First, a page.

Frank Wu is a science fiction and fantasy artist living near Boston with his wife and fellow artist Brianna Spacekat Wu and their insane but adorable bichon Crash. Over the years he’s painted fire-breathing dragons, giant laser tanks, zombie Lincoln on the Moon, and dinosaurs playing guitar. He has won the Illustrators of the Future grand prize and four Hugo Awards for Best Fan Artist. His website is frankwu.com and his blog is frankwu.livejournal.com.
How did you get your start as an artist?
I’ve heard that the golden age of science fiction is whatever you were reading and watching when you were 12. For me that was Childhood’s End and Star Wars. I’ll never forget the electric thrill I got when I read about the future evolution of mankind, or the first time I saw Darth Vader’s TIE Fighter. I’ve spent my entire life trying to re-capture and re-create the thrill of those moments in pixel and paint. The trick, though, is turning that passion into career. I just saw The Social Network, the fictionalized re-telling of Mark Zuckerberg founding Facebook. It’s full of backstabbing and drugs and sex and screaming and very clever dialog. It didn’t actually happen that way. The reality is that Mark and his pals created Facebook by sitting around eating pizza and writing code all night every night. This would not have made a good movie. My life wouldn’t, either. There were no sexcapades like Picasso’s life or drunken car crashes like Jackson Pollack’s. Mainly just what Lawrence M. Schoen called ‘‘ass in chair’’ time, spent drawing robots, aliens and spaceships. While not putting in huge amounts of time doing art, I’d hang out with other creative types online and at conventions. Online, I frequented the lamented Speculations Rumormill, orchestrated by Kent Brewster. This was a message board for writers (and some artists), long before Facebook or Twitter. Most of us were wannabes, but we encouraged each other, talked about the mechanics of our crafts, and posted daily word counts. Over the last ten years, a surprising number of Rumormillers have gone on to be nominated for or win Hugos and Nebulas, or get big book contracts. The Rumormillers were my contacts at conventions, and I endlessly plugged their works – when I wasn’t plugging my own. I threw my all into every piece, even an interior piece that would be buried in the middle of a magazine. Because that interior was a full-page ad for my art -– that the publisher was paying me to publish! Every piece I did would be re-used, on prints sold at convention art shows, on T-shirts, on hand-cut business cards, and on temporary tattoos carefully applied to pretty girls (this was when I was single). Some people find shameless self-promotion distasteful, but I’ve always had fun at it. Maybe I’m overcompensating because I was never popular in high school. I was always drawing weird things and talking about weird nerdy stuff no one cared about. But now… I get invited to be Artist Guest of Honor at conventions for exactly the same behavior!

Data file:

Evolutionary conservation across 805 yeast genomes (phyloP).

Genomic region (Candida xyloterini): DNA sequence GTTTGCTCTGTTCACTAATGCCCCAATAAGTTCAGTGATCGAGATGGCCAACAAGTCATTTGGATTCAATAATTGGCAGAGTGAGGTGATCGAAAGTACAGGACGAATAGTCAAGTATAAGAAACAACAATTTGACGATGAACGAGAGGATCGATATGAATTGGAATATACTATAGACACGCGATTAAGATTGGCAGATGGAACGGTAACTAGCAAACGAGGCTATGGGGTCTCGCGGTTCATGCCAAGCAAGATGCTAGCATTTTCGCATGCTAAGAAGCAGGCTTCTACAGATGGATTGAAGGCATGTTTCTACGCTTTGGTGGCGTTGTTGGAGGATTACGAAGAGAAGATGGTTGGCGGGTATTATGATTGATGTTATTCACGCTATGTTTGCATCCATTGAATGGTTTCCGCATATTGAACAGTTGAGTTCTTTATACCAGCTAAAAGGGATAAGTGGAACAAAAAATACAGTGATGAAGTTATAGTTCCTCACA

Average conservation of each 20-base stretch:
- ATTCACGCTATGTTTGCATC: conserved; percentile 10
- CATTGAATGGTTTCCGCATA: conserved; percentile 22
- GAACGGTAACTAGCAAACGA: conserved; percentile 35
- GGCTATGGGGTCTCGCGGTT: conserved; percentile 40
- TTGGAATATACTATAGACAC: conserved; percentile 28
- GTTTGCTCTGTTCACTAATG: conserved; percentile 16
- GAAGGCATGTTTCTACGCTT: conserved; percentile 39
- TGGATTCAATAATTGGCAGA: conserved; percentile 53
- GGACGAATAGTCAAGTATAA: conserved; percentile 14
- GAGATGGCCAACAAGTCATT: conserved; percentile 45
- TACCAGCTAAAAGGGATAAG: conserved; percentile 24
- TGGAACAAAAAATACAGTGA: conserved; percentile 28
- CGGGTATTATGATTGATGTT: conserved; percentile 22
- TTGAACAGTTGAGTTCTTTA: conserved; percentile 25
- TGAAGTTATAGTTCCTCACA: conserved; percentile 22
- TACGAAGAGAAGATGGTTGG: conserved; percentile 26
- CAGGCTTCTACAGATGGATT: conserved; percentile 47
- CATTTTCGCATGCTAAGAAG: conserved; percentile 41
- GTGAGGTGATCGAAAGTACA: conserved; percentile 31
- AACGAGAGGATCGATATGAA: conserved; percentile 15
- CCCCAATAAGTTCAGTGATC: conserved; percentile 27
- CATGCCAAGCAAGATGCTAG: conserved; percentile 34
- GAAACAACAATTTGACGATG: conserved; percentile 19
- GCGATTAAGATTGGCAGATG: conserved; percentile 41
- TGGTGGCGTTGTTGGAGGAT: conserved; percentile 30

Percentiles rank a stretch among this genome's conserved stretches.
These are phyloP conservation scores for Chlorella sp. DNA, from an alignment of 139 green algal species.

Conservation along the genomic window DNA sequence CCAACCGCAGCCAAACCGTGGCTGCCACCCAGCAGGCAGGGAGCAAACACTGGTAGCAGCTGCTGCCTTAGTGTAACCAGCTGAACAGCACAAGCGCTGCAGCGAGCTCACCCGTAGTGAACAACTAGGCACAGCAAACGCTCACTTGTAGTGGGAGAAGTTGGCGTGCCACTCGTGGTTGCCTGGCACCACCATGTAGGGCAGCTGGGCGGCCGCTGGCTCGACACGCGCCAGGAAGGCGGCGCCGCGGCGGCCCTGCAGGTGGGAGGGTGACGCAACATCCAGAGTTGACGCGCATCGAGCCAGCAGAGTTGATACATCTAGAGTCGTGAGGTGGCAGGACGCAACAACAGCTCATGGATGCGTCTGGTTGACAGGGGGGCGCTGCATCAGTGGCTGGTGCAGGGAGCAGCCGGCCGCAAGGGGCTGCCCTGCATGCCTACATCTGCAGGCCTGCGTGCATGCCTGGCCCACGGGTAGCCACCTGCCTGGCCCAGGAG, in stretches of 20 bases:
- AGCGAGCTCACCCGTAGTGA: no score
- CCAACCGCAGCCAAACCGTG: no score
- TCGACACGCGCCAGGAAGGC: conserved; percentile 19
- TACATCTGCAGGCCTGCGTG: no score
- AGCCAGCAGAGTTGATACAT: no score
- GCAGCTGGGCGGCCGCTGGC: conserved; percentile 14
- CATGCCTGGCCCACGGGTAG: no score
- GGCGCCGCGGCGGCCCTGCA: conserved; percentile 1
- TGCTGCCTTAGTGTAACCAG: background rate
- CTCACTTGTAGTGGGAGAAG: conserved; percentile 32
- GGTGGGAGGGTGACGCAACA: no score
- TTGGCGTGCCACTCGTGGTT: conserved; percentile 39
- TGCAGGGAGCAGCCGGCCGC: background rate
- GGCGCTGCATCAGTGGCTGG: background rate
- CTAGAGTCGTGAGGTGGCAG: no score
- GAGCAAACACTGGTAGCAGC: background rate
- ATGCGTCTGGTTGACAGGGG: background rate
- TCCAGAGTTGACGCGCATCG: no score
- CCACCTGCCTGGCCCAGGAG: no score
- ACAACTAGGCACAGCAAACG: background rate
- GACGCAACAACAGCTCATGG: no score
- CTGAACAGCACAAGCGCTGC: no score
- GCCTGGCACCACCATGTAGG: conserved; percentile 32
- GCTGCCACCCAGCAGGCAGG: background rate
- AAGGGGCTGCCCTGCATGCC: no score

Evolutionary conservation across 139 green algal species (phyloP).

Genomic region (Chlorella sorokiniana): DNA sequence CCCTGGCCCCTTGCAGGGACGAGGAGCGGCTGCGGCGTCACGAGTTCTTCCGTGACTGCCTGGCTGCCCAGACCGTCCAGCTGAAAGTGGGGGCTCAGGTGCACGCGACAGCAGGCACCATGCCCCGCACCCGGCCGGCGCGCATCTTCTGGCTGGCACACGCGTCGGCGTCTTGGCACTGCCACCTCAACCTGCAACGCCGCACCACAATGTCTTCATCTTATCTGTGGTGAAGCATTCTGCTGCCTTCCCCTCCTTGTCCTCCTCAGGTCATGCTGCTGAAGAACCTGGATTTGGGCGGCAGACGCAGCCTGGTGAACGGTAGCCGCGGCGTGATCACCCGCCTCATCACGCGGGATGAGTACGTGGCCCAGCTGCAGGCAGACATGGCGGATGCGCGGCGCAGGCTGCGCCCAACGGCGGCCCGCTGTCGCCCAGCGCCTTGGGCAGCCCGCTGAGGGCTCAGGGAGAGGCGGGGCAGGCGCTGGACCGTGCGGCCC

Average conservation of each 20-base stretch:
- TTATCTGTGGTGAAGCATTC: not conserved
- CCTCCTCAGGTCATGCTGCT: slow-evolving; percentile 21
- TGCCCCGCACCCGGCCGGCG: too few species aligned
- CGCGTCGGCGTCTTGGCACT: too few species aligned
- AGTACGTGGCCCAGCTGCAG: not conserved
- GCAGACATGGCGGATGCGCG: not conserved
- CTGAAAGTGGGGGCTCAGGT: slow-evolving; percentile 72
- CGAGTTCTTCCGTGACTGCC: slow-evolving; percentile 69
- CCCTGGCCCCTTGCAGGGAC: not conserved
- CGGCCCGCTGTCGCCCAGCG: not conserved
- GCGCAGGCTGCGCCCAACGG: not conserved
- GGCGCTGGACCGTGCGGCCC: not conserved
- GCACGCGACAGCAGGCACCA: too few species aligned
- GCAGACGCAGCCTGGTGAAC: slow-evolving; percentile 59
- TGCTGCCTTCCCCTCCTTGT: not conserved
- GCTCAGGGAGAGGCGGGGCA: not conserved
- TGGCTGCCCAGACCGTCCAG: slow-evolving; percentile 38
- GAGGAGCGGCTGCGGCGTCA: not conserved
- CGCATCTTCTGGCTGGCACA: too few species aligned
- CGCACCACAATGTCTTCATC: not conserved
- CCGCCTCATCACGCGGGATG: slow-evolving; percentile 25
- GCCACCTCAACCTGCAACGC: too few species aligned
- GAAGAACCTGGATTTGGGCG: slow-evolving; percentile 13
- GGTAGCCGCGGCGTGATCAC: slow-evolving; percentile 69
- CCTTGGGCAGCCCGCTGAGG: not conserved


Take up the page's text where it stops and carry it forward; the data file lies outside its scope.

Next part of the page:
You’ve won a Hugo as Best Fan Artist. What’s the difference between a fan artist and a pro artist?
Money. Fan artists are paid nothing or twice nothing (which is still nothing). Pro artists get big buckets of cash in gold-plated buckets and live in 27-story houses. That’s obviously an exaggeration, but pro artists are generally paid enough on a job so they can dedicate themselves to doing nothing but working on a cover for a couple weeks or a month. Fan artists don’t usually have that luxury, carving out time after their day job, at nights and weekends for their art. This doesn’t mean that fan art is inferior. Some ‘‘pro’’ art shows a lack of understanding of anatomy (it should be clear who’s a human and who’s not), and there’s excellent ‘‘fan art’’ coming from the likes of Alan F. Beck and Taral Wayne and Brad Foster and of course my wife and soul-mate Brianna Spacekat Wu. Art is hard. Being a ‘‘fan artist’’ basically means ‘‘being seriously underpaid.’’
What’s more important – inspiration or perspiration?
Perspiration, no contest. Bob Dylan sang, ‘‘I’ve got a head full of ideas, and it’s driving me insane.’’ Ideas are easy to generate. Theodore Sturgeon once wrote, ‘‘The sky was full of ships.’’ Probably took him one and a half seconds to type that (though a bit longer to write the story). But to actually draw a sky full of ships… You would need to think through the mechanics and propulsion systems of the ships, the composition, the lighting, and making the buildings and ships look like they belong in the same universe… It would take weeks to illustrate a line it took Sturgeon seconds to write!
Is there one work you’d particularly like our readers to see?
I’d really love the readers of Locus to see my graphic novel, Guidolon the Giant Space Chicken, because that means I will have finished it. If I’m lucky I’ll be done by the Chicago Worldcon in 2012, and it’ll be available as an iPhone app. It’s the story of a giant space chicken making a film about a giant space chicken. It’s very deep. The phrase ‘‘giant space chicken’’ represents what we hope to be (giant) and what we fear we are (chicken) and the amorphous existential place in which we float, struggling for a handhold (space). The screenplay was published and I made a disjointed little short animated film of this you can see at www.youtube.com/watch?v=MteAVvr_wrU. I hope everyone likes the graphic novel as much as I’m enjoying work on it!